Chris Sanders, Dean DeBlois and Simon Otto explain How to Train Your Dragon.
An adolescent Viking who bonds with a dangerous dragon? Sounds a little like Lilo & Stitch. Well, it's no coincidence because How to Train Your Dragon (opening today from DreamWorks Animation and released by Paramount Pictures) reunites Chris Sanders and Dean DeBlois. They even get excited when you bring up the comparison.
"One of the things that Dean and I both learned from the last few movies is that we always want more real estate where music and acting can do the writing for us," Sanders suggests. "And one of the things we're happiest about with this film is that we found several places where we could step back and let [that happen]."
"We looked at various movies with a similar vibe and found them to be lacking in originality and depth," DeBlois adds, "particularly dragon movies of late, so we went back to an original source of inspiration for us, which was The Black Stallion, and that was such a pure bond that was created between that boy and that wild horse on the beach, and there's that incredible cinematography by Caleb Deschanel. We wanted to be efficient with our storytelling and create pockets within the movie where it can be a little timeless, and let it breathe and open up and not feel rushed along by the pace and let it specifically be wordless and let the music carry us through. So it was a mission to protect that space tooth and nail and get it down to its essence because we weren't working with that much time."
Indeed, the pair was very rushed, with only a year to jumpstart a film that was already in production but deemed too kid-friendly and precious. In an ironic twist, considering what happened to Sanders at Disney with American Dog turning into Bolt, Sanders put The Croods on hold at the studio to attend to Dragon, based on the popular Scottish-tinged children's book by Cressida Cowell. Sanders immediately recruited his former partner.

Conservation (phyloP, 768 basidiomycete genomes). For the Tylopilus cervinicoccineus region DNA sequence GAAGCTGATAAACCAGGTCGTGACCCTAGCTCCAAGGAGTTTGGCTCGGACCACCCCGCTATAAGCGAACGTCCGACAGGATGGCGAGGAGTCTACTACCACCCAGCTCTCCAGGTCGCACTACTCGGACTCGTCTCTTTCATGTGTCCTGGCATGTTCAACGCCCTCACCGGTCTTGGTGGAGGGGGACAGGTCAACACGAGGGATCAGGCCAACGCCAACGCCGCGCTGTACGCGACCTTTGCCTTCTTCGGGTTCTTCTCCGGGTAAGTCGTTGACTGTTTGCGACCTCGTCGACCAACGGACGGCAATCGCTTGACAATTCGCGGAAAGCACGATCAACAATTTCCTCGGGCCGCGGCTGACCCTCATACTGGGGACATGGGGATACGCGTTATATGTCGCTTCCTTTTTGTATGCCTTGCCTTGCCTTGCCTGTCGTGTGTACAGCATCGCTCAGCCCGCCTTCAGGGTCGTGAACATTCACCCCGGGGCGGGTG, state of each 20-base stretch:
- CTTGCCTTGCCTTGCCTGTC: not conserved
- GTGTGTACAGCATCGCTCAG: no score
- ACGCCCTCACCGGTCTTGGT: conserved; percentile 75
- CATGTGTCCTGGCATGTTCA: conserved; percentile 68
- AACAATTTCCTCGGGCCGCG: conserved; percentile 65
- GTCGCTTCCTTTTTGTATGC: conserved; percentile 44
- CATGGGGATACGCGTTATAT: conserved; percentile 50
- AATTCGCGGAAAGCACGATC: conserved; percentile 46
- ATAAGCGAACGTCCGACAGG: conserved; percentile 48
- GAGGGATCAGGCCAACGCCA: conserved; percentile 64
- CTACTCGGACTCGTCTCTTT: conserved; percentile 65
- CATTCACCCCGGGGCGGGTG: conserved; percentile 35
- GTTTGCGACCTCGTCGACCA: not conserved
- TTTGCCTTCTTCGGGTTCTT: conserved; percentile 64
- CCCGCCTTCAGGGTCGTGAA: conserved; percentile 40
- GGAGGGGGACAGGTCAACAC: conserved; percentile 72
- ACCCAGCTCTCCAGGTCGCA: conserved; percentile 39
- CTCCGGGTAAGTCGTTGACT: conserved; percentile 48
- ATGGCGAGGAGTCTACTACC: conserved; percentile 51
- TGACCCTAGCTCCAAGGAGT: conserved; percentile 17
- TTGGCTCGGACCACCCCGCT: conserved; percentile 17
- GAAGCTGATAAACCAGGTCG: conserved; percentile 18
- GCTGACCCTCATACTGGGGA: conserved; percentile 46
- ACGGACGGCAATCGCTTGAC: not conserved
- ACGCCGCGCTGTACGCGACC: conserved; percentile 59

"The original task was to energize the story but we ended up doing a big rewrite -- it just sort of happened," Sanders recounts. "And the more story engineering we did, the more we realized we couldn't hold on to the pieces that had been put into production. So we did keep all of the character designs and a lot of the set designs and modified things and created a few new characters. The father/son story [between Stoick, voiced by Gerard Butler, and Hiccup, voiced by Jay Baruchel] was the starting point for us: everything else blossomed from there."
Thus, Dragon became more of an action/adventure with greater jeopardy and emotional depth between Hiccup and Toothless, the mysterious dragon that he inadvertently captures and befriends.
"We really wanted to make sure that the stakes keep rising," explains Simon Otto, the head of story who's been at DreamWorks since Prince of Egypt and most recently worked on Kung Fu Panda, which, he says, was a breakthrough for the studio in terms of embracing more daring stories.
"When Hiccup decides to approach Toothless, that becomes the key to the story," Otto adds. "Our total sympathy is with Hiccup and it determines how the third act will play out. That's Chris and Dean's core idea: how Hiccup repairs Toothless and they create this strong bond."
Otto, who worked on the film for three-and-a-half years, says one of his goals was to differentiate each dragon. "We came up with a salad bowl concept for the dragons: it was like that game you played as a kid where you can exchange different body parts, and so Toothless was a mixture of a salamander and a black panther and a bird of prey. The change in director gave us the time to study birds and bats and salamanders and create a library of movements. For the Deadly Nadder, it was a combination of a T-Rex, ostrich and a parrot."
Toothless even fulfills the desire of the audience to recognize their own pets. "For example, 'The Forbidden Friendship,' which is that Black Stallion-like sequence where they first meet," Otto says. "The way Toothless comes down off the rock and wiggles his ears, blinks with eyes and the muzzle movements are all ideas that we see in our cats and dogs.